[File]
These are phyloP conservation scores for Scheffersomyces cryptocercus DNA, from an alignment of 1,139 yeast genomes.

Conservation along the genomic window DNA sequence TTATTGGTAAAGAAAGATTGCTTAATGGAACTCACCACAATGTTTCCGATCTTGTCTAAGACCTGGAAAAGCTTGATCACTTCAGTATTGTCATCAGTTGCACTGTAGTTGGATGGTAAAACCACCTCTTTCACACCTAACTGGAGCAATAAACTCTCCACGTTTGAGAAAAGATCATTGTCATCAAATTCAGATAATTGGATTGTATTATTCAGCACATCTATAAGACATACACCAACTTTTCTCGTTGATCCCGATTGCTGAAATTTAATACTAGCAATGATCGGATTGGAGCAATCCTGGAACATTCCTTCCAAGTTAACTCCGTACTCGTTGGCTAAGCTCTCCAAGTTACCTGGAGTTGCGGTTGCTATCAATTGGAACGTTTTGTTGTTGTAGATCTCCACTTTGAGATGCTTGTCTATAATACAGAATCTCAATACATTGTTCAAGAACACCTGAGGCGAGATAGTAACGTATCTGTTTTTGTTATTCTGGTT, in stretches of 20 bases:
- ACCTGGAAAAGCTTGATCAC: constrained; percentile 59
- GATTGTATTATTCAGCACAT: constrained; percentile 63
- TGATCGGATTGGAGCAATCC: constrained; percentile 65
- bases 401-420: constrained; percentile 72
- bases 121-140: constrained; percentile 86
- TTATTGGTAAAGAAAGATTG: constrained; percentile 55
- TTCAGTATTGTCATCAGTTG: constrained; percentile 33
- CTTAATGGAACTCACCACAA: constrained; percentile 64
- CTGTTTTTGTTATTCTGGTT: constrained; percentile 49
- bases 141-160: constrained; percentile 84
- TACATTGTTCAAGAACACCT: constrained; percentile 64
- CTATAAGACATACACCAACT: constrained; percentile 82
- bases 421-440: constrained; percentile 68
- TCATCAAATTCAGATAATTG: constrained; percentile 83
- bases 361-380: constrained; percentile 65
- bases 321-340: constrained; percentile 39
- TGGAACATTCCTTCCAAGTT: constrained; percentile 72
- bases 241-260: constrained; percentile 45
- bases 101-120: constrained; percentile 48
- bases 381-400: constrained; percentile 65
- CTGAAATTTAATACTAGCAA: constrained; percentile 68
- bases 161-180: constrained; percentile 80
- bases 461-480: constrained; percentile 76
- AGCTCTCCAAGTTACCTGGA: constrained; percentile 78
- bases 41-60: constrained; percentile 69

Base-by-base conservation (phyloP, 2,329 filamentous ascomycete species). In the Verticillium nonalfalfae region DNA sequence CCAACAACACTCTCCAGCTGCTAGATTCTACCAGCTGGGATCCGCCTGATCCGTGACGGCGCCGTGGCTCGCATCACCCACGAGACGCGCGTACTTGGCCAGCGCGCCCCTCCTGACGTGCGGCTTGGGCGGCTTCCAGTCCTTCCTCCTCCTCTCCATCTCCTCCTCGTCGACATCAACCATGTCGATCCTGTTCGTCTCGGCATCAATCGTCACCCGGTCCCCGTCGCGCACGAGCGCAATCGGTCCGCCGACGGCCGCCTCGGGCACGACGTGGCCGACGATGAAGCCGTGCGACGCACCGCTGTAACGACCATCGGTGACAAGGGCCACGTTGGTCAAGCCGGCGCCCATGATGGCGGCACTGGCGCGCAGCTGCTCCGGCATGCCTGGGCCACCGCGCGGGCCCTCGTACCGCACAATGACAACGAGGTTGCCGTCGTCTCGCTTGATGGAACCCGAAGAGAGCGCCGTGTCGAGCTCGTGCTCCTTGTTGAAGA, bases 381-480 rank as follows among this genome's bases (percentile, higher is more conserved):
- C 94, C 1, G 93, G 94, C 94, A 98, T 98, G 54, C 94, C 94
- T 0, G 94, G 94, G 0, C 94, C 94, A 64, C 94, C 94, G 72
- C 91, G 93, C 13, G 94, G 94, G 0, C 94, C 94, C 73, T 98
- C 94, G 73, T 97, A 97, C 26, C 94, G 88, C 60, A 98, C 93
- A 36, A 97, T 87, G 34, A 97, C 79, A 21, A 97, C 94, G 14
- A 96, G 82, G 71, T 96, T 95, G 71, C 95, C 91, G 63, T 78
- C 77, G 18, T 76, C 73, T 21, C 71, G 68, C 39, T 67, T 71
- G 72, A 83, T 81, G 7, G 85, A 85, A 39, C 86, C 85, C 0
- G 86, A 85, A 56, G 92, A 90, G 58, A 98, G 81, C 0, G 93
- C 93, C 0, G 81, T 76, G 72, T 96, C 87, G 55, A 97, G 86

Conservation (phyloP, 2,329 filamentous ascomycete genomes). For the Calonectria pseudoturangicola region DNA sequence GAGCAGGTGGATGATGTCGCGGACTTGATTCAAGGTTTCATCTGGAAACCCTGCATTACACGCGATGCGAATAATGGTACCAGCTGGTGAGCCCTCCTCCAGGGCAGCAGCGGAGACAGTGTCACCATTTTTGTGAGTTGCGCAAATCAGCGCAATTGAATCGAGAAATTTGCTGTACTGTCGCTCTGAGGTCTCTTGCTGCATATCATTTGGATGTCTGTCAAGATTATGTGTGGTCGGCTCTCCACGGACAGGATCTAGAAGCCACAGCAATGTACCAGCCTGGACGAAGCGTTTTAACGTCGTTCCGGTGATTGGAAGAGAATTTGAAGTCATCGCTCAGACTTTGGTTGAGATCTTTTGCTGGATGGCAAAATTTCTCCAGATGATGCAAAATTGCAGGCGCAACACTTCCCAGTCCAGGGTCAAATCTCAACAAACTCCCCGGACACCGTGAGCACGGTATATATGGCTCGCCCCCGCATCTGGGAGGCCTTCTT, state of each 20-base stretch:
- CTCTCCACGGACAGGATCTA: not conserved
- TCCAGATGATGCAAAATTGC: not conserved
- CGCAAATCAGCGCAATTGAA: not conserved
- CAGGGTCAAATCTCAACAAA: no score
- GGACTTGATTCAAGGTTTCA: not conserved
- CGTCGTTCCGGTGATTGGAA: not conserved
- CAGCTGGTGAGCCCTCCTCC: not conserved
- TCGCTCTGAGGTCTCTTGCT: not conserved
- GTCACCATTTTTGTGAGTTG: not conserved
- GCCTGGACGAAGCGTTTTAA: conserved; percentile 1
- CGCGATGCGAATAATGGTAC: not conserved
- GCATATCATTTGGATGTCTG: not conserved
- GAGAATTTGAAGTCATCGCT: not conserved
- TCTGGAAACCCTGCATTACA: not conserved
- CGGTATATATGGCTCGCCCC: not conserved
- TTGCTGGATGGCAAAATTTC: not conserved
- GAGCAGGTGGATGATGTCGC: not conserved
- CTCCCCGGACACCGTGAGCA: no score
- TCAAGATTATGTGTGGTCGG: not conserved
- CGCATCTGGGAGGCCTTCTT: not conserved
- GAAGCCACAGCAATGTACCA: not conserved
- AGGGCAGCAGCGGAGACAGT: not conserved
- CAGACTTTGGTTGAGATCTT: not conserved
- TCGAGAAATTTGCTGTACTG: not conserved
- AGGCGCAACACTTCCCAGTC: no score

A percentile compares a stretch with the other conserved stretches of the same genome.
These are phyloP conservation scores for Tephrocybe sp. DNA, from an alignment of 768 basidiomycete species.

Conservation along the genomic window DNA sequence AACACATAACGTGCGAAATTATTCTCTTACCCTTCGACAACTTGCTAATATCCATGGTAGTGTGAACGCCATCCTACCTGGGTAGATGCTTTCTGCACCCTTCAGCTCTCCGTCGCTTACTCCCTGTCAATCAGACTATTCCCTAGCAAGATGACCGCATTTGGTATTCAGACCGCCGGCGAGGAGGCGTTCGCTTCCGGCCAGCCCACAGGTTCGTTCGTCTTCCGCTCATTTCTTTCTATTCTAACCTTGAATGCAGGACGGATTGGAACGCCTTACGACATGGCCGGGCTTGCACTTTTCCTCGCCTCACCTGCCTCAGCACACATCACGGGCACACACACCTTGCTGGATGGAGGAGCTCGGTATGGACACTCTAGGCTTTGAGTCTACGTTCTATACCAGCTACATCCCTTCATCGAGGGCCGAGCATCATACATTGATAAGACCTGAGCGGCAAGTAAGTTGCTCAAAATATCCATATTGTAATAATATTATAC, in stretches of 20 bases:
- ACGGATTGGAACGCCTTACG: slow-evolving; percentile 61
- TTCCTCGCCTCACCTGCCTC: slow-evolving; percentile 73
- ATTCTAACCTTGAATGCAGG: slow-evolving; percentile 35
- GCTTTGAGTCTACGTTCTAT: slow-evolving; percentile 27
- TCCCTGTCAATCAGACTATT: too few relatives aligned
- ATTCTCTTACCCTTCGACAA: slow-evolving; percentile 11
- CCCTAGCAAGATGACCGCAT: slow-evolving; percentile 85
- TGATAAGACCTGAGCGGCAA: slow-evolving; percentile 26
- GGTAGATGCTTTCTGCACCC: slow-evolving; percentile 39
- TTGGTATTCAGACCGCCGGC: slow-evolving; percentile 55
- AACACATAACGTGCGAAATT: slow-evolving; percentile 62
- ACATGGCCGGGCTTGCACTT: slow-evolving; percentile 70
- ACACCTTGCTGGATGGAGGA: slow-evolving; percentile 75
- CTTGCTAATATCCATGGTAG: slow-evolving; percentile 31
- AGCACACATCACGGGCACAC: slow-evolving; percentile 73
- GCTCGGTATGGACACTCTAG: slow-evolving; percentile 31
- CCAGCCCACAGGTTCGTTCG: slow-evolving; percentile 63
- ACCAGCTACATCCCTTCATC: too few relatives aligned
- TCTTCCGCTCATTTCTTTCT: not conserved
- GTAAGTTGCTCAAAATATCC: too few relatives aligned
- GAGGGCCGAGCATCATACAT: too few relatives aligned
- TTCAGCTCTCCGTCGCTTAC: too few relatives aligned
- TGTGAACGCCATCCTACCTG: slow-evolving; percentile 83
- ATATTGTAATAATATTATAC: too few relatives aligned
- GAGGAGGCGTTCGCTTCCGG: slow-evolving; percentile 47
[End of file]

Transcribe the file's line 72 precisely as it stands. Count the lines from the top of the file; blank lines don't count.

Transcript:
- TCCCTGTCAATCAGACTATT: too few relatives aligned